Before Sanders left practice, he was once again screaming down the field and blowing past defenders. Manning looked sharp as well and both kickers hit field goals of 50-plus yards. Britton Colquitt also had some booming punts as the special team unit practiced punt team.

Defensively, Von Miller was again nearly unblockable on passing downs and DeMarcus Ware gave Ty Sambrailo fits after the rookie had a quite successful day in pass protection Tuesday.

In a surprise move, Matt Paradis and Max Garcia jumped into starting roles at center and left guard, respectively. The move was notably due to Ben Garland and Gino Gradkowski running with the first-team the first five days of camp. Kubiak had a simple answer when questioned about it after practice.

“You saw those guys bump up. You’re going to see that occasionally. Those two guys have been playing well. They deserve to work with the ones and we’re going to get it all evaluated. It’s part of the plan.”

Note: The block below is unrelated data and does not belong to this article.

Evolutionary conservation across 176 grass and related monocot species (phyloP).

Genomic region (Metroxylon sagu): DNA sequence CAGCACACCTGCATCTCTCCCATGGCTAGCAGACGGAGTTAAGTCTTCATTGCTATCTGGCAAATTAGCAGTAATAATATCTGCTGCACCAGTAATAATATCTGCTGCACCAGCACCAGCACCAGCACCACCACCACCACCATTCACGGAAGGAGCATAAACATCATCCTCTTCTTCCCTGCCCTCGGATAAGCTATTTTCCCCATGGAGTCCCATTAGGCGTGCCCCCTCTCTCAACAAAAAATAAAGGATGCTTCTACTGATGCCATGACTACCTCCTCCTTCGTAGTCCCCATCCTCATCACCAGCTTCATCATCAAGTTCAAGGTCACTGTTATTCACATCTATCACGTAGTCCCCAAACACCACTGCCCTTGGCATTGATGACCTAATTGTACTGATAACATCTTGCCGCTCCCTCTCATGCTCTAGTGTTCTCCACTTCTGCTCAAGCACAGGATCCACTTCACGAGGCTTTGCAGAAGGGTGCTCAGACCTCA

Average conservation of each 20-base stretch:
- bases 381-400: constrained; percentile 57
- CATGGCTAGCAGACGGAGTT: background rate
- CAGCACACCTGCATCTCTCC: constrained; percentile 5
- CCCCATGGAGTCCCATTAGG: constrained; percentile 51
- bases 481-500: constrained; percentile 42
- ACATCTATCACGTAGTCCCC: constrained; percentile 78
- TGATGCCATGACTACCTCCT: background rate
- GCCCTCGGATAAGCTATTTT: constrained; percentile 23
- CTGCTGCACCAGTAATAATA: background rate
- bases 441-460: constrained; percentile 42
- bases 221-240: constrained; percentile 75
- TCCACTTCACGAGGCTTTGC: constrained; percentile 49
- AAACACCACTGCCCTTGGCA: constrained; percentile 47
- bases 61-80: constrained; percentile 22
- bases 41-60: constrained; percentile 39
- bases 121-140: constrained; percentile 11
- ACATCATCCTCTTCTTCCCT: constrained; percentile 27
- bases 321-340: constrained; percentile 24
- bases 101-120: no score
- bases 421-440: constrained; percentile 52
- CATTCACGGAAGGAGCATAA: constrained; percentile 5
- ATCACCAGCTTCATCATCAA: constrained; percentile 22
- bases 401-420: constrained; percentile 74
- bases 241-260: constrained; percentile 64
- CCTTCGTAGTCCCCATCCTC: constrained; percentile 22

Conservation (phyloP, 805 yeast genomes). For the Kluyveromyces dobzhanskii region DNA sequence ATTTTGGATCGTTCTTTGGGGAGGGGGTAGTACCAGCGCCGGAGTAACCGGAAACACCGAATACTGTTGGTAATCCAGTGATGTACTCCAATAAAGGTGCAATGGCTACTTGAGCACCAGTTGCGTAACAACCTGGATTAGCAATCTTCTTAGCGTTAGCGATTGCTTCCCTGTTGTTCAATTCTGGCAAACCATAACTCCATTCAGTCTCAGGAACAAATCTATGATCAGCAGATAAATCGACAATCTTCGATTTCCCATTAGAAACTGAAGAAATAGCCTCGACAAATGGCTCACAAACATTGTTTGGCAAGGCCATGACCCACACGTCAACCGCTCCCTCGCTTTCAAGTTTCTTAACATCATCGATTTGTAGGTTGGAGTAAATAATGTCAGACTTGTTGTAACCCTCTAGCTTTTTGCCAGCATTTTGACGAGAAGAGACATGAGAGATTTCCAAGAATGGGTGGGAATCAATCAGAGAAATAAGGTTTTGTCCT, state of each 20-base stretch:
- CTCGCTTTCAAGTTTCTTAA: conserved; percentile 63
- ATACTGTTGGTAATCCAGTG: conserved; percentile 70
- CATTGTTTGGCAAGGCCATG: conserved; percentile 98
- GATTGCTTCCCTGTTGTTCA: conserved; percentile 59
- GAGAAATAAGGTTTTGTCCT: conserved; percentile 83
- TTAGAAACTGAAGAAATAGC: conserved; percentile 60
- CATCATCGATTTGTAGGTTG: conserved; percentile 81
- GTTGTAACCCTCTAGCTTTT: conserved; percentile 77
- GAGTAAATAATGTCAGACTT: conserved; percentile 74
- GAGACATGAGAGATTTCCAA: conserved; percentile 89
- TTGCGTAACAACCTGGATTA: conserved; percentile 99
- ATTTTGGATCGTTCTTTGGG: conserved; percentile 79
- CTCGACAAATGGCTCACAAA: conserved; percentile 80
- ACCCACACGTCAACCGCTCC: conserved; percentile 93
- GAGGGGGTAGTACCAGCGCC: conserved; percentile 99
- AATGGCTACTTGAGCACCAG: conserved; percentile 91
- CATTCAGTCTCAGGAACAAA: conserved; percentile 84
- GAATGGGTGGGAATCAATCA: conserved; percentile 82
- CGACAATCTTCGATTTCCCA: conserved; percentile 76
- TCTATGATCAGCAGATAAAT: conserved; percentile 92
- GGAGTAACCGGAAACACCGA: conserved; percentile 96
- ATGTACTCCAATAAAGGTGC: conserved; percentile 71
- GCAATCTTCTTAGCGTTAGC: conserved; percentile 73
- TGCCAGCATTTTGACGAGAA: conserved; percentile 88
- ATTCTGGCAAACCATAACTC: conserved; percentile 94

Both Demaryius Thomas and Brandon Marshall saw increased reps at practice after being eased into camp the first five days. Marshall finally saw some snaps in the full team drills. However, Kubiak is still being cautious with both of his inside linebackers.

“I think that they need to play. Are they going to play next week? If I was answering that today, I would probably be leaning to ‘no.’ We have felt like they’re about the same. As we have worked, it looks like Brandon is a little bit ahead. So now they’re a little bit on different programs as to where they were on the same program a week ago.”

Earlier in the day the Broncos announced an expected move. On Thursday the team signed nose tackle Sione Fua and waived punter Karl Schmitz. The move came after Colquitt took a big pay cut and Schmitz failed to push for the starting job the first five practices.